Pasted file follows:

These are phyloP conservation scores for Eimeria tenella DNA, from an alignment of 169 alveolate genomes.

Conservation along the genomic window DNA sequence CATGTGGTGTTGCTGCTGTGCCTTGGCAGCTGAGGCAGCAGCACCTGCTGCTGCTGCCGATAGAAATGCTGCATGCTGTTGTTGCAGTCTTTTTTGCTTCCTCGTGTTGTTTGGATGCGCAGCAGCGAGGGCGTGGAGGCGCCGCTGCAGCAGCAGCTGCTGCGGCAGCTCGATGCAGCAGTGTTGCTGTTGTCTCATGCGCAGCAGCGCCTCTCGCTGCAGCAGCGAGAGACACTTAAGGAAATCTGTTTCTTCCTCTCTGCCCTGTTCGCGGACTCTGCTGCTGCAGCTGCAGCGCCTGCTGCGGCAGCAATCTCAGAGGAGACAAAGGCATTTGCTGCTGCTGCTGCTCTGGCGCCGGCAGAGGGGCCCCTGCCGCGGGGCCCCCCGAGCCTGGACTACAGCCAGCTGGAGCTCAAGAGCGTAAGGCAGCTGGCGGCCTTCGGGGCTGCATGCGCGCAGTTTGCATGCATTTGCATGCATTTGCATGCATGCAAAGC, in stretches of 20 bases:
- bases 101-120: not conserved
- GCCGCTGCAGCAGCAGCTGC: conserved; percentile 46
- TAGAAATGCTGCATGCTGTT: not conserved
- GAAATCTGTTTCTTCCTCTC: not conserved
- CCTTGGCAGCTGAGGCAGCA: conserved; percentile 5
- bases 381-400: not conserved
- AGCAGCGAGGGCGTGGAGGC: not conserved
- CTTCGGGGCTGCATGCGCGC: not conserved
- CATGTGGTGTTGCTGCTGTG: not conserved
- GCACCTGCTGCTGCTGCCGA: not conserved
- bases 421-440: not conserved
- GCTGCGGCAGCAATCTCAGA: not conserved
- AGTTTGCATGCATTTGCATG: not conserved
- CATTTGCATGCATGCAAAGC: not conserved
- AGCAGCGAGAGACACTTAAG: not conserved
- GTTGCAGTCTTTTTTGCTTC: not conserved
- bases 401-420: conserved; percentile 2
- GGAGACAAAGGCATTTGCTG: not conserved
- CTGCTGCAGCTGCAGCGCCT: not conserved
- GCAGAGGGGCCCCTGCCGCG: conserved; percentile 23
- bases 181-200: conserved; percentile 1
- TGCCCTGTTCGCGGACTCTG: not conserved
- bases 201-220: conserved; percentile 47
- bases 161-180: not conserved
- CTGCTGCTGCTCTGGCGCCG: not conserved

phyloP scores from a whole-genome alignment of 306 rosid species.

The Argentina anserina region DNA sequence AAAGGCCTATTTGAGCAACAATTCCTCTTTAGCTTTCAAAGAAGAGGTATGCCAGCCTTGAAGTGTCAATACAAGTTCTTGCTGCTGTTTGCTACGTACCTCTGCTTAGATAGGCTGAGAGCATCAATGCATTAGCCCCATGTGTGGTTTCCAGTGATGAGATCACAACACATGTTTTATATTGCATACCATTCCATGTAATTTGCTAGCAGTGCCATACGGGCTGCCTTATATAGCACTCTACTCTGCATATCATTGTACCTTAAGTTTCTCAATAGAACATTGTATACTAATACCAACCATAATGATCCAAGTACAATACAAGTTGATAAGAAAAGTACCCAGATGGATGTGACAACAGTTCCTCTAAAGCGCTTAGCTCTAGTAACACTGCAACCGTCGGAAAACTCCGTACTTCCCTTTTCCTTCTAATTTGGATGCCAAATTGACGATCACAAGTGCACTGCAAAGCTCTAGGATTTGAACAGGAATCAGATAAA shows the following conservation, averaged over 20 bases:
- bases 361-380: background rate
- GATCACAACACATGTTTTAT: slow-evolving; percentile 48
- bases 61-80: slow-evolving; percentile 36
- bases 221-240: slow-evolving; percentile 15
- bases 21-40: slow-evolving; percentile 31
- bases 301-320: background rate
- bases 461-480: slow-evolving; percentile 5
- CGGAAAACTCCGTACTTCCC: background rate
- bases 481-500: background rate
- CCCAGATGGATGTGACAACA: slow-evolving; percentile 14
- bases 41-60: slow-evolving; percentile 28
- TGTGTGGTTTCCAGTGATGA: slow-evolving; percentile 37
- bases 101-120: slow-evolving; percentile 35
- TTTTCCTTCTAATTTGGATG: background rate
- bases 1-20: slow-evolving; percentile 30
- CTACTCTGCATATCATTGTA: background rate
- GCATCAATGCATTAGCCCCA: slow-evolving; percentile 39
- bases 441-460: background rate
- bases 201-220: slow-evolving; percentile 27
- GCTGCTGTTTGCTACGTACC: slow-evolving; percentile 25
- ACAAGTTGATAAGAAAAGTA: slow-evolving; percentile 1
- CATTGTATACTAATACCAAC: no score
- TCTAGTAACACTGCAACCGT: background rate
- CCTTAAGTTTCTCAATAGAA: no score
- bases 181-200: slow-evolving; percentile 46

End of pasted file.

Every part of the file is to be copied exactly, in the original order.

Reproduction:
These are phyloP conservation scores for Eimeria tenella DNA, from an alignment of 169 alveolate genomes.

Conservation along the genomic window DNA sequence CATGTGGTGTTGCTGCTGTGCCTTGGCAGCTGAGGCAGCAGCACCTGCTGCTGCTGCCGATAGAAATGCTGCATGCTGTTGTTGCAGTCTTTTTTGCTTCCTCGTGTTGTTTGGATGCGCAGCAGCGAGGGCGTGGAGGCGCCGCTGCAGCAGCAGCTGCTGCGGCAGCTCGATGCAGCAGTGTTGCTGTTGTCTCATGCGCAGCAGCGCCTCTCGCTGCAGCAGCGAGAGACACTTAAGGAAATCTGTTTCTTCCTCTCTGCCCTGTTCGCGGACTCTGCTGCTGCAGCTGCAGCGCCTGCTGCGGCAGCAATCTCAGAGGAGACAAAGGCATTTGCTGCTGCTGCTGCTCTGGCGCCGGCAGAGGGGCCCCTGCCGCGGGGCCCCCCGAGCCTGGACTACAGCCAGCTGGAGCTCAAGAGCGTAAGGCAGCTGGCGGCCTTCGGGGCTGCATGCGCGCAGTTTGCATGCATTTGCATGCATTTGCATGCATGCAAAGC, in stretches of 20 bases:
- bases 101-120: not conserved
- GCCGCTGCAGCAGCAGCTGC: conserved; percentile 46
- TAGAAATGCTGCATGCTGTT: not conserved
- GAAATCTGTTTCTTCCTCTC: not conserved
- CCTTGGCAGCTGAGGCAGCA: conserved; percentile 5
- bases 381-400: not conserved
- AGCAGCGAGGGCGTGGAGGC: not conserved
- CTTCGGGGCTGCATGCGCGC: not conserved
- CATGTGGTGTTGCTGCTGTG: not conserved
- GCACCTGCTGCTGCTGCCGA: not conserved
- bases 421-440: not conserved
- GCTGCGGCAGCAATCTCAGA: not conserved
- AGTTTGCATGCATTTGCATG: not conserved
- CATTTGCATGCATGCAAAGC: not conserved
- AGCAGCGAGAGACACTTAAG: not conserved
- GTTGCAGTCTTTTTTGCTTC: not conserved
- bases 401-420: conserved; percentile 2
- GGAGACAAAGGCATTTGCTG: not conserved
- CTGCTGCAGCTGCAGCGCCT: not conserved
- GCAGAGGGGCCCCTGCCGCG: conserved; percentile 23
- bases 181-200: conserved; percentile 1
- TGCCCTGTTCGCGGACTCTG: not conserved
- bases 201-220: conserved; percentile 47
- bases 161-180: not conserved
- CTGCTGCTGCTCTGGCGCCG: not conserved

phyloP scores from a whole-genome alignment of 306 rosid species.

The Argentina anserina region DNA sequence AAAGGCCTATTTGAGCAACAATTCCTCTTTAGCTTTCAAAGAAGAGGTATGCCAGCCTTGAAGTGTCAATACAAGTTCTTGCTGCTGTTTGCTACGTACCTCTGCTTAGATAGGCTGAGAGCATCAATGCATTAGCCCCATGTGTGGTTTCCAGTGATGAGATCACAACACATGTTTTATATTGCATACCATTCCATGTAATTTGCTAGCAGTGCCATACGGGCTGCCTTATATAGCACTCTACTCTGCATATCATTGTACCTTAAGTTTCTCAATAGAACATTGTATACTAATACCAACCATAATGATCCAAGTACAATACAAGTTGATAAGAAAAGTACCCAGATGGATGTGACAACAGTTCCTCTAAAGCGCTTAGCTCTAGTAACACTGCAACCGTCGGAAAACTCCGTACTTCCCTTTTCCTTCTAATTTGGATGCCAAATTGACGATCACAAGTGCACTGCAAAGCTCTAGGATTTGAACAGGAATCAGATAAA shows the following conservation, averaged over 20 bases:
- bases 361-380: background rate
- GATCACAACACATGTTTTAT: slow-evolving; percentile 48
- bases 61-80: slow-evolving; percentile 36
- bases 221-240: slow-evolving; percentile 15
- bases 21-40: slow-evolving; percentile 31
- bases 301-320: background rate
- bases 461-480: slow-evolving; percentile 5
- CGGAAAACTCCGTACTTCCC: background rate
- bases 481-500: background rate
- CCCAGATGGATGTGACAACA: slow-evolving; percentile 14
- bases 41-60: slow-evolving; percentile 28
- TGTGTGGTTTCCAGTGATGA: slow-evolving; percentile 37
- bases 101-120: slow-evolving; percentile 35
- TTTTCCTTCTAATTTGGATG: background rate
- bases 1-20: slow-evolving; percentile 30
- CTACTCTGCATATCATTGTA: background rate
- GCATCAATGCATTAGCCCCA: slow-evolving; percentile 39
- bases 441-460: background rate
- bases 201-220: slow-evolving; percentile 27
- GCTGCTGTTTGCTACGTACC: slow-evolving; percentile 25
- ACAAGTTGATAAGAAAAGTA: slow-evolving; percentile 1
- CATTGTATACTAATACCAAC: no score
- TCTAGTAACACTGCAACCGT: background rate
- CCTTAAGTTTCTCAATAGAA: no score
- bases 181-200: slow-evolving; percentile 46